Kelly Jennings on A.M. Tuomala’s new novel
Travel narratives – what we might call ‘on the road’ stories – are both common and popular. They include works like the Odyssey and Around the World in Eighty Days, Huck Finn and Travels with Charley. These are stories about characters travelling to different places, meeting different people, and being changed by the journey. A.M. Tuomala’s The Map and the Territory (Candlemark & Gleam, 2022) is both a travel narrative and a post-apocalyptic novel, with characters that include gay wizards, geologist cartographers, gang leaders, poly families, gods, demons, and ancient gardeners. This is my kind of book.
The title here, The Map and the Territory, refers to a common saying (the map is not the territory). While that concept is one idea being explored in this novel, we also have a map-maker as a main character and a wizard who, as the story progresses, learns to think more deeply about how a person’s concept and understanding of a place influence the reality in that place. That last, in fact, is probably the primary thematic concern of this novel.
In Tuomala’s world, wizards travel between locations via mirrors. However, they can only do this successfully if the mirrors on each side are both intact and properly bespelled. Also, they must have a clear idea of the place to which they want to travel. That is, they must visualise and understand the nature of the place, or they cannot travel to it.
This is how Tuomala’s novel begins – a young wizard, Eshu, has been to a party, where he runs into his abusive ex. He is fleeing home through the Mirrorlands, somewhat impaired by his emotional state, as well as by the intoxicating substances he has imbibed, when he finds that all the mirrors have gone dark. Without a working mirror, Eshu cannot return to the mundane world. Worse, because the Mirrorlands are liminal and magic, what you believe while you are in those lands becomes real. Thus, when Eshu thinks he hears a hungry ghost (a monster invented by the abusive ex-boyfriend) coming after him, well, that hungry ghost obligingly appears and begins to chase him.
Meanwhile, in the outside world, Rukha, the geologist cartographer, has been doing fieldwork. She is travelling over a specific watershed so that she can update the map on its rivers and streams. As she nears the city of Sharis, where she hopes to get an airship which will take her home, to her own far-off city of Matis, Rukha stops to make camp. While she is stringing her hammock high in a tree, a bright fissure appears in the sky. At first she thinks this is fireworks. But then she hears a huge ripping noise, and a powerful earthquake surges through the forest. From her swaying hammock, she watches as the lights of Sharis vanish. Not until the next day, when she reaches Sharis itself, does she find the extent of the catastrophe – the city has fallen into the sea.
In Sharis, Rukha encounters a group of survivors who are searching for the bodies of their families in the sea and amid the rubble of the city. They have made camp in the wizard’s tower, one of the few surviving buildings (though it too is damaged and will collapse soon). The wizards themselves have all gone, and no one knows where. Rukha stays to help the survivors recover bodies for a day or two, and we get a glimpse of this city and these people.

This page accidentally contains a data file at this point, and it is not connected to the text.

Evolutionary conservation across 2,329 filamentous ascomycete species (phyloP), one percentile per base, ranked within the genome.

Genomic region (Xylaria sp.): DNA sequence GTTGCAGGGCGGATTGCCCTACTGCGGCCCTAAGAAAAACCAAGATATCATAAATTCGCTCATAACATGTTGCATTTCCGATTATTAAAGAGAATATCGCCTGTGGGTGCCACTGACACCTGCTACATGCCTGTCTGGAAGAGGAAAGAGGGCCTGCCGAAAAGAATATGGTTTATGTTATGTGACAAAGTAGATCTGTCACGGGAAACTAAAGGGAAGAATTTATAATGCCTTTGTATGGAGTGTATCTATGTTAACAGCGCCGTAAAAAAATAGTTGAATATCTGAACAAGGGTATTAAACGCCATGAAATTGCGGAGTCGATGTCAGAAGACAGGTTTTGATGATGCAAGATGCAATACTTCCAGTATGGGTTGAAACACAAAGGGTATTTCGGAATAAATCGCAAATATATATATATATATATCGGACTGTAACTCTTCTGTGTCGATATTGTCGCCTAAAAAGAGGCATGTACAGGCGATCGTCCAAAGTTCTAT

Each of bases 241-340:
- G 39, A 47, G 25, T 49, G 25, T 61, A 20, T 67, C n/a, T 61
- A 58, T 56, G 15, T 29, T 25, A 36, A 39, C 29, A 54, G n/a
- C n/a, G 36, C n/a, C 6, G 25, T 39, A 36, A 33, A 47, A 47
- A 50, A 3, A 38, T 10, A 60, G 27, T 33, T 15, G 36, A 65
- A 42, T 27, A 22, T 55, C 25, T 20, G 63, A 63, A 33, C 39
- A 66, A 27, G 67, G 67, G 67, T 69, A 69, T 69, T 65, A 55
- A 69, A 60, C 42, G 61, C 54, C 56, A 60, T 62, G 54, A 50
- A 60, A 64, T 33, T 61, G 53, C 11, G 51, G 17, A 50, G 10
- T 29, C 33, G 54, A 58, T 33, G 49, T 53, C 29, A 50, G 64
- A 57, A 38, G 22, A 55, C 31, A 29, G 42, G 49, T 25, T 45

This is one of the pleasures of a travel narrative – seeing new places and learning about new cultures – and even though this city, amid its disaster, is a grim place, we nevertheless experience some of that pleasure. Further, Tuomala continues to explore hir main theme. Here in this city and place, we learn, one does not give one’s true name during a time of trouble. This so that the Crowtaker, goddess of catastrophes, cannot find you and drag you off to die. People in Sharis, thus, will not give their true names, but rather will say, ‘Call me Shell’, or ‘Call me Gull’. Rukha tells them to call her Fern. Later in the novel, Rukha will decide to become Fern, as a way of leaving behind the trauma that has happened to Rukha. Here in Sharis, we also first meet the Crowtaker herself, who will follow Rukha/Fern through the novel.
At the end of her first full day in Sharis, Rukha climbs to the top of the wizards’ tower and finds a mirror there – one of those the wizards use for travelling. While she is looking around the abandoned room, someone comes hurtling through the Mirror and knocks her down: Eshu, who has finally escaped the monster chasing him through the Mirrorlands.
Eshu learns that the disaster he thought was confined to the Mirrorlands has struck at least one other place in the outer world: Sharis. Both he and Rukha (whom he knows as Fern) begin to worry that the disaster may have hit other places as well, that perhaps their own home cities have also been affected. They decide to travel together, heading towards their homes – first by Mirror, and then, when their mirror breaks, by airship; and finally by foot, over a mountain pass.
Along the way, they visit other cities, all of which have suffered different kinds of disasters (one has sprouted massive amounts of crystals, burying, encasing, and impaling its citizens; another is covered by a fog within which reality shifts constantly; a third has become vast plain of volcanic glass). As they travel, both they and the readers get to know more about the different places on this world, and more about Eshu and Rukha/Fern; and more about the ability to change reality by changing what you say about that reality: the ability, that is, of art (songs, stories, religion, magic) to reshape the world.